parameters. A stub is an imitation of a unit, used in place of the real unit to facilitate
testing.
 Figure 1 illustrates the unit test program structure. When unit level coding and design
problems occur many development projects get bogged down at the integration phase.
Each iteration of a system build requires significant time and resources.
That’s followed by the setup, execution and analysis of a system level test. Clearly
such elaborate steps aren’t an efficient method for detecting low level defects.
Meanwhile, unit level error conditions are nearly impossible to simulate in a system
level test, leaving many error handling scenarios completely untested. With that in mind,
low level defects should be detected at the unit development stage, before the integration
phase.
DIFFERENT APPROACHES FOR UNIT TESTING:-

1. Top Down Testing
1.1. Description
In top down unit testing, individual units are tested by using them from the units which
call them, but in isolation from the units called.
The unit at the top of a hierarchy is tested first, with all called units replaced by stubs.
Testing continues by replacing the stubs with the actual called units, with lower level
units being stubbed. This process is repeated until the lowest level units have been tested.
Top down testing requires test stubs, but not test drivers.
Figure 2.1 illustrates the test stubs and tested units needed to test unit D, assuming that
units A, B and C have already been tested in a top down approach.
A unit test plan for the program shown in figure 2.1, using a strategy based on the top
down organisational approach, could read as follows:
Step (1)
Test unit A, using stubs for units B, C and D.
Step (2)
Test unit B, by calling it from tested unit A, using stubs for units C and D.
Step (3)
Test unit C, by calling it from tested unit A, using tested units B and a stub for unit D.
Step (4)
Test unit D, by calling it from tested unit A, using tested unit B and C, and stubs for units
E, F and G. (Shown in figure 2.1).
Step (5)
Test unit E, by calling it from tested unit D, which is called from tested unit A, using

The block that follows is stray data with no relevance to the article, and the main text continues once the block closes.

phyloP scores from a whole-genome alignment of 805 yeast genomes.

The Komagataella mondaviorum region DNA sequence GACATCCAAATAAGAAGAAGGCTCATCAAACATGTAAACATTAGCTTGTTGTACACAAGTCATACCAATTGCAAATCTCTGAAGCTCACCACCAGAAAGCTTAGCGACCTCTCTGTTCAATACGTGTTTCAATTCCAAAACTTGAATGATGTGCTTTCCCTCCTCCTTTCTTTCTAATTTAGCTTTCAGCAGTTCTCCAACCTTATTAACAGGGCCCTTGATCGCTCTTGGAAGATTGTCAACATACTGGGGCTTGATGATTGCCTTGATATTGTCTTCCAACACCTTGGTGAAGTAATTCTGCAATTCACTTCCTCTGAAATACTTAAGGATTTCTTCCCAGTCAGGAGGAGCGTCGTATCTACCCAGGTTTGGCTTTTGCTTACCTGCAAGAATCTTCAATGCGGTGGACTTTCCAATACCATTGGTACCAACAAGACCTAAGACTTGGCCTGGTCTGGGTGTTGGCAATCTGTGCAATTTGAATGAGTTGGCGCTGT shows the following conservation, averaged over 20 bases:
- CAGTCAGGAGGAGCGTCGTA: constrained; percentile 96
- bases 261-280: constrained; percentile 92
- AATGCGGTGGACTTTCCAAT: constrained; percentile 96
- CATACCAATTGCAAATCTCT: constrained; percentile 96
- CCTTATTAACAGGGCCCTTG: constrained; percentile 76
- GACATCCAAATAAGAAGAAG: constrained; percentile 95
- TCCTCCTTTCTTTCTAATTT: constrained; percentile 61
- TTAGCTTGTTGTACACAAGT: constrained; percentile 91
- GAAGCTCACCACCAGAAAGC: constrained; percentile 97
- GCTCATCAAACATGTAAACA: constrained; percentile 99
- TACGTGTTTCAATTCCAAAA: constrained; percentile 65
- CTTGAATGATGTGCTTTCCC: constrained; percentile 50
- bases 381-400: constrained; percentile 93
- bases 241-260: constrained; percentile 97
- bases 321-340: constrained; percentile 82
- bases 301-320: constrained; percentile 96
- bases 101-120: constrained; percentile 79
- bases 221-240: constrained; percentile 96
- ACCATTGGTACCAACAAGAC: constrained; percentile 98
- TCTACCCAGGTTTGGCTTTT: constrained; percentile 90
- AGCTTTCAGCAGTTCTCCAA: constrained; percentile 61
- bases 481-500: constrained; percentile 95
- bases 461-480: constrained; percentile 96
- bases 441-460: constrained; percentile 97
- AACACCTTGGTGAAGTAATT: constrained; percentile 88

tested units B and C, and stubs for units F, G, H, I and J.
Step (6)
Test unit F, by calling it from tested unit D, which is called from tested unit A, using
tested units B, C and E, and stubs for units G, H, I and J.
Step (7)
Test unit G, by calling it from tested unit D, which is called from tested unit A, using
tested units B, C, E and F, and stubs for units H, I and J.
Step (8)
Test unit H, by calling it from tested unit E, which is called from tested unit D, which is
called from tested unit A, using tested units B, C, E, F and G, and stubs for units I and J.
Step (9)
Test unit I, by calling it from tested unit E, which is called from tested unit D, which is
called from tested unit A, using tested units B, C, E, F, G and H, and a stub for units J.
Step (10)
Test unit J, by calling it from tested unit E, which is called from tested unit D, which is
called from tested unit A, using tested units B, C, E, F, G, H and I.
                              Figure 1.1 - Top Down Testing
1.2. Advantages
Top down unit testing provides an early integration of units before the software
integration phase. In fact, top down unit testing is really a combined unit test and
software integration strategy.
The detailed design of units is top down, and top down unit testing implements tests in
the sequence units are designed, so development time can be shortened by overlapping
unit testing with the detailed design and code phases of the software lifecycle.
In a conventionally structured design, where units at the top of the hierarchy provide